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When Mr Alec Quigley, superannuated insurance clerk, leaves the Bedfordshire bungalow of his indomitable niece Angela and makes his way to the Spanish village that he once read about in a history book, things are unlikely to go smoothly. A man with many foibles, not least his tendency to fantasise, his guardian Angela wants him home before he can get into any of the frequent scrapes that have dogged his - and, of late, her - existence. He is, however, intent on carving out a new life for himself in the Spanish interior and soon enlists the help of Fernando the fireman, Jorge the restaurateur and Salvador the soak to repel the imminent invasion of Angela. When love between himself and Fernando's older sister rears its hypnotic head, the stage is set for a showdown between Mr Quigley, reality and his niece. This is, according to Mr Quigley, a true story.
The idea for this book came from my decision to update an article by Roy C. McCullough entitled "Insurance Rates in the Courts" published in the June and July 1961 issues of the Insurance Law Journal. When this project began, the intention was to produce a similar journal article surveying insurance rate litigaÂ tion between 1960 and the present using basically the same organization followed in the seminal article. However, the volume of reported cases during the last twenty years was much larger than anticipated and the issues being litigated had expanded dramatically. The project grew as my study progressed, and the resulting book surveys more than three hundred disputes involving insurance ratemaking and insurance rate regulation. The fruition of this project would not have been possible without the consistent encouragement and criticism of Roy McCullough, and it is with gratitude that I acknowledge his continuous and valuable assistance to me in this effort. Once an initial draft was prepared, a number of my associates cooperated by reading and commenting on the manuscript. I would like to give special thanks to Michael J. Miller and James F. Perry who unselfishly shared their time and knowledge to improve this work. Needless to say, none of those who read the manuscript is responsible for any errors in concept or detail that may remain.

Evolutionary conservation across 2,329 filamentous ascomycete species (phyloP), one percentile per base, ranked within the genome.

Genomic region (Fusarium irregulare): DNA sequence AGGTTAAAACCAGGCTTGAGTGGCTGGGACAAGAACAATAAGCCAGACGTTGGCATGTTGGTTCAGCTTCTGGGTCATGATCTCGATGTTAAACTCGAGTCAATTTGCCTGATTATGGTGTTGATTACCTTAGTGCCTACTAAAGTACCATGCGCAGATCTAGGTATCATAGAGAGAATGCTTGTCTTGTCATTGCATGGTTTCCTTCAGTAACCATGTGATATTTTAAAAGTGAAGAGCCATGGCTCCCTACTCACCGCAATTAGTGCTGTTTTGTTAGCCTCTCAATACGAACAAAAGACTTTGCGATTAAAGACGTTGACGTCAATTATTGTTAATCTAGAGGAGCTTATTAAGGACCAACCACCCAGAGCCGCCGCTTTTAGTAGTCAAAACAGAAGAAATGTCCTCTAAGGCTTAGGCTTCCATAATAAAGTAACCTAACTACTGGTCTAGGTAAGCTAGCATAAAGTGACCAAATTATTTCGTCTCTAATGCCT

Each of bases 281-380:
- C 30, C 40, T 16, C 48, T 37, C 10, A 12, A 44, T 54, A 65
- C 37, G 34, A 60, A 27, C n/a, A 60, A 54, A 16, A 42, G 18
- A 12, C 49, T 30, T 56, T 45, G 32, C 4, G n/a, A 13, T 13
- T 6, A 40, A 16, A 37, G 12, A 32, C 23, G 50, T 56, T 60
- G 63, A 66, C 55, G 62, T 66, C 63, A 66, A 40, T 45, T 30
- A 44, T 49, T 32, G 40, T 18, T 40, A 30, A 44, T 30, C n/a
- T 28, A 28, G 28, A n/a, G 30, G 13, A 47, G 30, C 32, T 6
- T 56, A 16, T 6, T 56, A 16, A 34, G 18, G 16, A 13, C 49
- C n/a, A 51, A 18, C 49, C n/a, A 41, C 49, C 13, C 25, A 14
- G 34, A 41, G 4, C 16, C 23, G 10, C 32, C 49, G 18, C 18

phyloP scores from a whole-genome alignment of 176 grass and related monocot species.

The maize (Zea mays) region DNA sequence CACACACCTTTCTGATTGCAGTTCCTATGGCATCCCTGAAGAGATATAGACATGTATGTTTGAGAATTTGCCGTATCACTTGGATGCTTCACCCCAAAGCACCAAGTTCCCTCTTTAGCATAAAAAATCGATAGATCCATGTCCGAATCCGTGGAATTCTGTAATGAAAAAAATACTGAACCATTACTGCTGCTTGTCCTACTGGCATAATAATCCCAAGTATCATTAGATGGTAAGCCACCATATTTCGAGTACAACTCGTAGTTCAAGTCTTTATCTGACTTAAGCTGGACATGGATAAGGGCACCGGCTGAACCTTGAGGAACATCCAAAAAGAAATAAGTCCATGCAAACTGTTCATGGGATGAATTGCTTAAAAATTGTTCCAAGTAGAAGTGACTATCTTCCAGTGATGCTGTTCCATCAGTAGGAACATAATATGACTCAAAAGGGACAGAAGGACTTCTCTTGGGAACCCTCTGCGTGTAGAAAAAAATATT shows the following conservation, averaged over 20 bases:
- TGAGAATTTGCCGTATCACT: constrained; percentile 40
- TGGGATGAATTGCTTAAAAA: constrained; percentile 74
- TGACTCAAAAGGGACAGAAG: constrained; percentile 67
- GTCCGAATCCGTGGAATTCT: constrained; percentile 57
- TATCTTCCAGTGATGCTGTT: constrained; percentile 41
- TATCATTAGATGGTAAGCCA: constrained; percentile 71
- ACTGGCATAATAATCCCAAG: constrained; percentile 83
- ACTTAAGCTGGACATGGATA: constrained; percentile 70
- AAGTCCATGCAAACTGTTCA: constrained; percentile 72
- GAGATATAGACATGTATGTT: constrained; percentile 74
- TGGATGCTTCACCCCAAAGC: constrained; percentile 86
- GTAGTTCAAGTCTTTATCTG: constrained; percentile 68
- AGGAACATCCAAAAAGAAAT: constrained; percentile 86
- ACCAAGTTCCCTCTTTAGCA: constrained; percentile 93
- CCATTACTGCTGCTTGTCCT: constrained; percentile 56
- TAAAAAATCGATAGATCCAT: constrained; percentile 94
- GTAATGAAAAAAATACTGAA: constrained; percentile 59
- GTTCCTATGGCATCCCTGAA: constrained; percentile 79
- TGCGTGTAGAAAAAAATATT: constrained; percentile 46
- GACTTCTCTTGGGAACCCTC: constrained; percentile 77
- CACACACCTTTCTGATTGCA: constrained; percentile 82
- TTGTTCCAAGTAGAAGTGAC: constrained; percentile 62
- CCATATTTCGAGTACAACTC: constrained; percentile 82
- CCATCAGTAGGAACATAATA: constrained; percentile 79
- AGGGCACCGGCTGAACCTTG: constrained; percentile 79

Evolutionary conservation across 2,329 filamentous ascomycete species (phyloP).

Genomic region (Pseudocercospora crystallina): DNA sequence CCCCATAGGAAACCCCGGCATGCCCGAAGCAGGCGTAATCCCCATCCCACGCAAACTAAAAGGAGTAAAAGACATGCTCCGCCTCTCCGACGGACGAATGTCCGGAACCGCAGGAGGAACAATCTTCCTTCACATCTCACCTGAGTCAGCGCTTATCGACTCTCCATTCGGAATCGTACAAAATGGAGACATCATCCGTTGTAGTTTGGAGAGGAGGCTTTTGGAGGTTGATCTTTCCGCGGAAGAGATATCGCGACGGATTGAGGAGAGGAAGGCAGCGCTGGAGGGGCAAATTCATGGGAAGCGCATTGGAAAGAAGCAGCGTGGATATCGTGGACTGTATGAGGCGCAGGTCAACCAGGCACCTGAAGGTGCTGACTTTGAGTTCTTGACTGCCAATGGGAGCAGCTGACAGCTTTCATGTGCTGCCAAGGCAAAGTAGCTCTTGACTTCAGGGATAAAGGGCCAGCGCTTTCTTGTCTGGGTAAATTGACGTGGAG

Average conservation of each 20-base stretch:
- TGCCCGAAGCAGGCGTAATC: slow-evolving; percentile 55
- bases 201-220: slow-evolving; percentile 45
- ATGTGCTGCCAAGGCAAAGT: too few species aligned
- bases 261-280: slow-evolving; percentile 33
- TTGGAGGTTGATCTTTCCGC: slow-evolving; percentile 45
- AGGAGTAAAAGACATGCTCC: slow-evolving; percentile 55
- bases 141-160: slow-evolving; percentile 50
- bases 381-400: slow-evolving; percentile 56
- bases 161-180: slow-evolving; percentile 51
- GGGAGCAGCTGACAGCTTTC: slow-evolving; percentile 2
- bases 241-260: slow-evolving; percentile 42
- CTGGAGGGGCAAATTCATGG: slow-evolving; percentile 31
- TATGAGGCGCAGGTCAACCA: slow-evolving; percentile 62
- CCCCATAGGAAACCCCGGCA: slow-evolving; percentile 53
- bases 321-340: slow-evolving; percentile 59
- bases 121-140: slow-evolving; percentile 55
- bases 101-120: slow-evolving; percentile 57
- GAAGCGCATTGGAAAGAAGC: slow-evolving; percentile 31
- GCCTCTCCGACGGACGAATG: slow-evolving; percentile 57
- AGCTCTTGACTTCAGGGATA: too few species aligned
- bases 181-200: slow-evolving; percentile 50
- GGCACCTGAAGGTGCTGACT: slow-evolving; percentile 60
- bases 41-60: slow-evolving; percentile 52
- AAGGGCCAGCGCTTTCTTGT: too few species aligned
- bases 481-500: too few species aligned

An adventure that began at night, in an English country lane beside a red phone box, leads Annie the midwife to her dream job in Southern Africa. She loves this new life and writes to her Australian half-sister of births and elephants, malaria and sunshine. She tells of the children, her new colleagues, her delight at getting an ambulance for her community. Gradually though she realises something is wrong. Mothers and babies are dying when they should not.A plot emerges. Drastic action is required.The problem is solved in Africa. But Annie knows the story began in England and returns home to finish the job. She faces danger and violence. The trail leads via Splendival, a most respectable summer festival back to her own hospital. .
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